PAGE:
The 4 Most Helpful Metrics for Your Next Social Campaign
There is no one-size fits all metric to measure your social campaigns. But, there are certain metrics that will guide you towards practical insights faster than others.
I recently sat down with our Simply Measured Enterprise Client Partner Kristin Dean to ask her advice on picking metrics for social analytics. She had some great advice for marketers looking to plan campaigns.
Even if you and your competitors are in the same industry, you likely have different strategies, reasons, and priorities related to social media so you really need to assess your campaign’s success according to your own business objectives. – Kristin Dean
Good advice, Kristin. How do we do that? She suggests that you pick just a few metrics to start and she recommended you consider including one of the following metrics she’s seen work for the enterprise brands she advises.
Average Engagement per Post
How much engagement do you get on average for each piece of content you publish? This metric tells you a lot about if you’re having the impact you want with your particular topics or types of media. Dean suggests that you take a look at your own stats then compare your results side-by-side with a competitor.
Engagement Compared to Average
This metric is, in many ways, the same as average engagement per post but different in a key way, says Dean. Say you have a Tweet, a Simply Measured report would tell you that it was 10 times more engaging than your average sent Tweet for your brand. Or, perhaps it was two times more engaging than your average sent Tweet. That data is really great for providing context. For example, maybe the Tweet had 10,000 impressions but was does that mean compared to how your Tweets normally perform? This metric also helps when compared with competitors results.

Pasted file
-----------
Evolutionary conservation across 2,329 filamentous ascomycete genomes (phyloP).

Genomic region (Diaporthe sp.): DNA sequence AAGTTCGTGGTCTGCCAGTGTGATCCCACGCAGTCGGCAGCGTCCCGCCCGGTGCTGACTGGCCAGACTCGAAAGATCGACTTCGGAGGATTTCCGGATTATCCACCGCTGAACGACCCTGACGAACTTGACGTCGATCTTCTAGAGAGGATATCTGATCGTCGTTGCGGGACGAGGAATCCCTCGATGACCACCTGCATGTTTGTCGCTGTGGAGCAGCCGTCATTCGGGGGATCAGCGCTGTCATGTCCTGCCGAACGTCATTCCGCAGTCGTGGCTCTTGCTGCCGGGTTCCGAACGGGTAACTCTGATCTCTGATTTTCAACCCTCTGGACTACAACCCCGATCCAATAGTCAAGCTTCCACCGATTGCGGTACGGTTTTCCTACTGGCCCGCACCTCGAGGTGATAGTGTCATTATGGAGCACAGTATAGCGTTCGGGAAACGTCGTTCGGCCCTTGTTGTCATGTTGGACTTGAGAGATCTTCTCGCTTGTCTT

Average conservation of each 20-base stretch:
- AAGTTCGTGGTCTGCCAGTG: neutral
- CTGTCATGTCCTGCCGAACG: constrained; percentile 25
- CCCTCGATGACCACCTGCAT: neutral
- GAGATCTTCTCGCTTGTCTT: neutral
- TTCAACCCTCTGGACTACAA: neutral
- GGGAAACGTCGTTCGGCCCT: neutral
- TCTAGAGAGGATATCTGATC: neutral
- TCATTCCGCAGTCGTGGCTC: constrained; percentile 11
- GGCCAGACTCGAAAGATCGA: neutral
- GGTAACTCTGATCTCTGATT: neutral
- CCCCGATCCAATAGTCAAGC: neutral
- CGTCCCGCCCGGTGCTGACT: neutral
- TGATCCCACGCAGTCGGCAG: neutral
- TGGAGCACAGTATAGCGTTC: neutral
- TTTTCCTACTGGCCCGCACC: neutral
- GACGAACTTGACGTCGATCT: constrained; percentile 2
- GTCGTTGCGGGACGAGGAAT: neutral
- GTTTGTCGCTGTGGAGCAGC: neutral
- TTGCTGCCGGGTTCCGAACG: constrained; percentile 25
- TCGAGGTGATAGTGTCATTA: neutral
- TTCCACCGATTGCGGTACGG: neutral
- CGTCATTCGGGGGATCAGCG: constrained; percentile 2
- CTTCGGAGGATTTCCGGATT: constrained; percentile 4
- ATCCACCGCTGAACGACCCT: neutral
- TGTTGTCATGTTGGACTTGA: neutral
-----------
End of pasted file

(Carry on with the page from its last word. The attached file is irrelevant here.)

Engagement Rate on Facebook
You calculate this metric by looking at a specific post and the number of engaged users divided by reached users. We all know that with Facebook organic reach declining and changing, looking at engagement with posts, compared side-by-side, is less valuable. Instead, looking at engagement rate is going to tell you, of the maximum number of people who actually saw the post on Facebook and could have engaged, actually engaged.
This is really useful because you might have one post that gets a lot of exposure on the newsfeed and generates a ton of engagement and then the post the next day may have not gotten that lift. It might not be the content that is the difference. It’s really important to look at how many people were reached and how many people engaged who had the opportunity to.
Share of Voice
It’s one thing to look at your brand mentions through a keyword stream over time but Dean says to think about what you’re comparing that information to. Do you want to compare that data to similar brands and their mentions to provide some context beyond any high-level metrics you’re measuring?
Whether you’re comparing to other brands or products, or are taking a deeper look at your own mentions over time, consider running a six-month long report and seeing how you performed six months ago versus now. Is your share of voice increasing or decreasing? And, how is engagement with your post content increasing or decreasing? Then, take the time to tie those pieces together.
Was it a coincidence that you received a spike all of the sudden because of that one press release or was it that people are really starting to discuss your brand more organically?
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